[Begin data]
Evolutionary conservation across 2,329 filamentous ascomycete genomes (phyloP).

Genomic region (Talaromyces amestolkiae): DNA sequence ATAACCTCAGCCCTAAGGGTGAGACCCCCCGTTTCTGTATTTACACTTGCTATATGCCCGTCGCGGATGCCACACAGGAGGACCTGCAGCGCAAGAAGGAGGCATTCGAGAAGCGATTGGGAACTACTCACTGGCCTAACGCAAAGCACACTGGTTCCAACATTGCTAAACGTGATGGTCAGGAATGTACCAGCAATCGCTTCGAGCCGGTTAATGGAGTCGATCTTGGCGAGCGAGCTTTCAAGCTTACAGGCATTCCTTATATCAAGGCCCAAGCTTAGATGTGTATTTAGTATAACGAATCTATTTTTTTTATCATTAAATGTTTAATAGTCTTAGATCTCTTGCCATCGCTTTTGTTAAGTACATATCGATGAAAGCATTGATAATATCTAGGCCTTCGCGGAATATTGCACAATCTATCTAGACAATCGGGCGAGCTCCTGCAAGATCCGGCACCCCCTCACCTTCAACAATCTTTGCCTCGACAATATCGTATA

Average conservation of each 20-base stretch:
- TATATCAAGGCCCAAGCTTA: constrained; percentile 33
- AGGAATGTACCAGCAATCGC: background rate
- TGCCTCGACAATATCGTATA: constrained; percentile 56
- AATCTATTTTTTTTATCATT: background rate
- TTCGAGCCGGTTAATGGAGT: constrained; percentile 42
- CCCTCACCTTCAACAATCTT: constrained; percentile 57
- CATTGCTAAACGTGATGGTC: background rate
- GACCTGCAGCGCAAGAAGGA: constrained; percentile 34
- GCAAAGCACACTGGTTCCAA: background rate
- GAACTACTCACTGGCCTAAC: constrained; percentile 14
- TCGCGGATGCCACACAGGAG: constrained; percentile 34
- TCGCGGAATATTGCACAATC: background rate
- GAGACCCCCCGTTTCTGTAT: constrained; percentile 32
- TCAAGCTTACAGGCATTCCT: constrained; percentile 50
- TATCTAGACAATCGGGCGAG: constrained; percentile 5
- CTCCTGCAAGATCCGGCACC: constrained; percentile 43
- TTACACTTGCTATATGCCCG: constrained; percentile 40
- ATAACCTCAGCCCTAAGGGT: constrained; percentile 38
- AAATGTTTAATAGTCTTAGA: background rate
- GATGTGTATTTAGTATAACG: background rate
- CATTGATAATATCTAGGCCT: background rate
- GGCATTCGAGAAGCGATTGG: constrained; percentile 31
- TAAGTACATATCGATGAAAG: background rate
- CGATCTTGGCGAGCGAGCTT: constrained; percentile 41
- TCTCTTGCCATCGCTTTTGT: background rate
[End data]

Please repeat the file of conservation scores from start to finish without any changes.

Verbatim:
Evolutionary conservation across 2,329 filamentous ascomycete genomes (phyloP).

Genomic region (Talaromyces amestolkiae): DNA sequence ATAACCTCAGCCCTAAGGGTGAGACCCCCCGTTTCTGTATTTACACTTGCTATATGCCCGTCGCGGATGCCACACAGGAGGACCTGCAGCGCAAGAAGGAGGCATTCGAGAAGCGATTGGGAACTACTCACTGGCCTAACGCAAAGCACACTGGTTCCAACATTGCTAAACGTGATGGTCAGGAATGTACCAGCAATCGCTTCGAGCCGGTTAATGGAGTCGATCTTGGCGAGCGAGCTTTCAAGCTTACAGGCATTCCTTATATCAAGGCCCAAGCTTAGATGTGTATTTAGTATAACGAATCTATTTTTTTTATCATTAAATGTTTAATAGTCTTAGATCTCTTGCCATCGCTTTTGTTAAGTACATATCGATGAAAGCATTGATAATATCTAGGCCTTCGCGGAATATTGCACAATCTATCTAGACAATCGGGCGAGCTCCTGCAAGATCCGGCACCCCCTCACCTTCAACAATCTTTGCCTCGACAATATCGTATA

Average conservation of each 20-base stretch:
- TATATCAAGGCCCAAGCTTA: constrained; percentile 33
- AGGAATGTACCAGCAATCGC: background rate
- TGCCTCGACAATATCGTATA: constrained; percentile 56
- AATCTATTTTTTTTATCATT: background rate
- TTCGAGCCGGTTAATGGAGT: constrained; percentile 42
- CCCTCACCTTCAACAATCTT: constrained; percentile 57
- CATTGCTAAACGTGATGGTC: background rate
- GACCTGCAGCGCAAGAAGGA: constrained; percentile 34
- GCAAAGCACACTGGTTCCAA: background rate
- GAACTACTCACTGGCCTAAC: constrained; percentile 14
- TCGCGGATGCCACACAGGAG: constrained; percentile 34
- TCGCGGAATATTGCACAATC: background rate
- GAGACCCCCCGTTTCTGTAT: constrained; percentile 32
- TCAAGCTTACAGGCATTCCT: constrained; percentile 50
- TATCTAGACAATCGGGCGAG: constrained; percentile 5
- CTCCTGCAAGATCCGGCACC: constrained; percentile 43
- TTACACTTGCTATATGCCCG: constrained; percentile 40
- ATAACCTCAGCCCTAAGGGT: constrained; percentile 38
- AAATGTTTAATAGTCTTAGA: background rate
- GATGTGTATTTAGTATAACG: background rate
- CATTGATAATATCTAGGCCT: background rate
- GGCATTCGAGAAGCGATTGG: constrained; percentile 31
- TAAGTACATATCGATGAAAG: background rate
- CGATCTTGGCGAGCGAGCTT: constrained; percentile 41
- TCTCTTGCCATCGCTTTTGT: background rate